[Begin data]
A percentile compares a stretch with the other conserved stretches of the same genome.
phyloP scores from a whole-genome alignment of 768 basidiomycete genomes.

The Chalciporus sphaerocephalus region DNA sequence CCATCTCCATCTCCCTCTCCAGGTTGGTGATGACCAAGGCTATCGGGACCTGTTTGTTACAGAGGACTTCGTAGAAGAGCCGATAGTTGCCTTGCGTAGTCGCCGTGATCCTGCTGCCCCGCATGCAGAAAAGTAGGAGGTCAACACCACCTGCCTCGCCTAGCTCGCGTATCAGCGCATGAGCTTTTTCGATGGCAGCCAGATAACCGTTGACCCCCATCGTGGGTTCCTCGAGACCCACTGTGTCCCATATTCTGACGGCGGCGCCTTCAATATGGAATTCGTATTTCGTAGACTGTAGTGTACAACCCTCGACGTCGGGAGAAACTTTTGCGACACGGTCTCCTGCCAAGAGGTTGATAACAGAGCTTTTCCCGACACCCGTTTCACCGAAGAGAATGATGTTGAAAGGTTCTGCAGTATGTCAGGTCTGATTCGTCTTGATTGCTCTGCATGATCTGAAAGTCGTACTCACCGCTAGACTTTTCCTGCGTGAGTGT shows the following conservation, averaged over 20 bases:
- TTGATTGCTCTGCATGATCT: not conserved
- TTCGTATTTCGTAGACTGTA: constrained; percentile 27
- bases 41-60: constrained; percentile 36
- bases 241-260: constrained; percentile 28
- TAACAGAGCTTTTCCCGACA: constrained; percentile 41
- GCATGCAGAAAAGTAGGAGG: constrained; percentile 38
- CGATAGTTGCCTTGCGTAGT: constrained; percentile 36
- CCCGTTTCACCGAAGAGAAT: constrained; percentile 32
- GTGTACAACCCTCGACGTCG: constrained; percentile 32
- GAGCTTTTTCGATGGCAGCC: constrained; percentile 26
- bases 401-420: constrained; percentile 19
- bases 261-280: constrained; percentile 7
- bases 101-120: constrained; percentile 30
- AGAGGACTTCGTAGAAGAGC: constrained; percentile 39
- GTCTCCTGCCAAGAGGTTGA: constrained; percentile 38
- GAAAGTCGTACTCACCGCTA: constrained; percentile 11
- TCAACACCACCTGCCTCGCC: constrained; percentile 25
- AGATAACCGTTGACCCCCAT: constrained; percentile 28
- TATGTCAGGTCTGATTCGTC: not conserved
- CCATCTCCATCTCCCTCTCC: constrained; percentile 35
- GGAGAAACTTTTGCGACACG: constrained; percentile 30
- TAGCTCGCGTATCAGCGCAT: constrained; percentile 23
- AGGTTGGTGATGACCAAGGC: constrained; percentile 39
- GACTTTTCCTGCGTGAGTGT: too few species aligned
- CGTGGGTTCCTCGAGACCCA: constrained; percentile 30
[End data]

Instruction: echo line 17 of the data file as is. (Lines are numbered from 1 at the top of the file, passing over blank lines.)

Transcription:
- AGAGGACTTCGTAGAAGAGC: constrained; percentile 39